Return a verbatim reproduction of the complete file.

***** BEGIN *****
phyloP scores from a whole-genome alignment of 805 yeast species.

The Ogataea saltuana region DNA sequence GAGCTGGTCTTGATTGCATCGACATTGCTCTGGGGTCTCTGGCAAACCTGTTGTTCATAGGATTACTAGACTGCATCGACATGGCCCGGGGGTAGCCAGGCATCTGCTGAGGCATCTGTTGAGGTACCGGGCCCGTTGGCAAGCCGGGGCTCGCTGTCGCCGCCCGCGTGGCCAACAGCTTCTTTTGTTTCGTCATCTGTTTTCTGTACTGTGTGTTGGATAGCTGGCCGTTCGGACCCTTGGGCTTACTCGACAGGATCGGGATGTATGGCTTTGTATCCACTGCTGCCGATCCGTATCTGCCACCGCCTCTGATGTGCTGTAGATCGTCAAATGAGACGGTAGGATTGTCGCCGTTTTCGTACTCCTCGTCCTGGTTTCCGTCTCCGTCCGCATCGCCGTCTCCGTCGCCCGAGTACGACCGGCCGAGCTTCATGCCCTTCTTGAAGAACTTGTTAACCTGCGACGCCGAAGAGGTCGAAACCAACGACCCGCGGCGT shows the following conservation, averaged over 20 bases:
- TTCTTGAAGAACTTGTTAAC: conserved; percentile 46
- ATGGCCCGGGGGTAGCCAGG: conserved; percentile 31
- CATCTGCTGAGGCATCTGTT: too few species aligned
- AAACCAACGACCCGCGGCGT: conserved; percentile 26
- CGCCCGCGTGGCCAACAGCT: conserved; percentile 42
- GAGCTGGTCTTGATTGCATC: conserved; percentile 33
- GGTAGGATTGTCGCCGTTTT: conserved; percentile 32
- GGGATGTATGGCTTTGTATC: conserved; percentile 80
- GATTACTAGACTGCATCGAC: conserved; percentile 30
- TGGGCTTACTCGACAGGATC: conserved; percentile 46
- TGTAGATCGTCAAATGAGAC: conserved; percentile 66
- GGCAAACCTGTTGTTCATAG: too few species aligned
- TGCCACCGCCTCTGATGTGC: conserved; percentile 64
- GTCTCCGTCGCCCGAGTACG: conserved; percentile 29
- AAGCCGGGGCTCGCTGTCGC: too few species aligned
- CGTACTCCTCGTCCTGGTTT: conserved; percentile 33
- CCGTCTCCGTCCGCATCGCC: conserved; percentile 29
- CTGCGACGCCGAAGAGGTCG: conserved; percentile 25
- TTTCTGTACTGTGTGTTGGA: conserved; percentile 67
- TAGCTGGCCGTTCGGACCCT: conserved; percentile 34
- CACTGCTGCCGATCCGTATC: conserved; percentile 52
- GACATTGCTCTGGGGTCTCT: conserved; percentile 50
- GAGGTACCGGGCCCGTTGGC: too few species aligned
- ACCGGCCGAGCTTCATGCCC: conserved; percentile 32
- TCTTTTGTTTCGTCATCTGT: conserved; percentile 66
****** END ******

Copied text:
phyloP scores from a whole-genome alignment of 805 yeast species.

The Ogataea saltuana region DNA sequence GAGCTGGTCTTGATTGCATCGACATTGCTCTGGGGTCTCTGGCAAACCTGTTGTTCATAGGATTACTAGACTGCATCGACATGGCCCGGGGGTAGCCAGGCATCTGCTGAGGCATCTGTTGAGGTACCGGGCCCGTTGGCAAGCCGGGGCTCGCTGTCGCCGCCCGCGTGGCCAACAGCTTCTTTTGTTTCGTCATCTGTTTTCTGTACTGTGTGTTGGATAGCTGGCCGTTCGGACCCTTGGGCTTACTCGACAGGATCGGGATGTATGGCTTTGTATCCACTGCTGCCGATCCGTATCTGCCACCGCCTCTGATGTGCTGTAGATCGTCAAATGAGACGGTAGGATTGTCGCCGTTTTCGTACTCCTCGTCCTGGTTTCCGTCTCCGTCCGCATCGCCGTCTCCGTCGCCCGAGTACGACCGGCCGAGCTTCATGCCCTTCTTGAAGAACTTGTTAACCTGCGACGCCGAAGAGGTCGAAACCAACGACCCGCGGCGT shows the following conservation, averaged over 20 bases:
- TTCTTGAAGAACTTGTTAAC: conserved; percentile 46
- ATGGCCCGGGGGTAGCCAGG: conserved; percentile 31
- CATCTGCTGAGGCATCTGTT: too few species aligned
- AAACCAACGACCCGCGGCGT: conserved; percentile 26
- CGCCCGCGTGGCCAACAGCT: conserved; percentile 42
- GAGCTGGTCTTGATTGCATC: conserved; percentile 33
- GGTAGGATTGTCGCCGTTTT: conserved; percentile 32
- GGGATGTATGGCTTTGTATC: conserved; percentile 80
- GATTACTAGACTGCATCGAC: conserved; percentile 30
- TGGGCTTACTCGACAGGATC: conserved; percentile 46
- TGTAGATCGTCAAATGAGAC: conserved; percentile 66
- GGCAAACCTGTTGTTCATAG: too few species aligned
- TGCCACCGCCTCTGATGTGC: conserved; percentile 64
- GTCTCCGTCGCCCGAGTACG: conserved; percentile 29
- AAGCCGGGGCTCGCTGTCGC: too few species aligned
- CGTACTCCTCGTCCTGGTTT: conserved; percentile 33
- CCGTCTCCGTCCGCATCGCC: conserved; percentile 29
- CTGCGACGCCGAAGAGGTCG: conserved; percentile 25
- TTTCTGTACTGTGTGTTGGA: conserved; percentile 67
- TAGCTGGCCGTTCGGACCCT: conserved; percentile 34
- CACTGCTGCCGATCCGTATC: conserved; percentile 52
- GACATTGCTCTGGGGTCTCT: conserved; percentile 50
- GAGGTACCGGGCCCGTTGGC: too few species aligned
- ACCGGCCGAGCTTCATGCCC: conserved; percentile 32
- TCTTTTGTTTCGTCATCTGT: conserved; percentile 66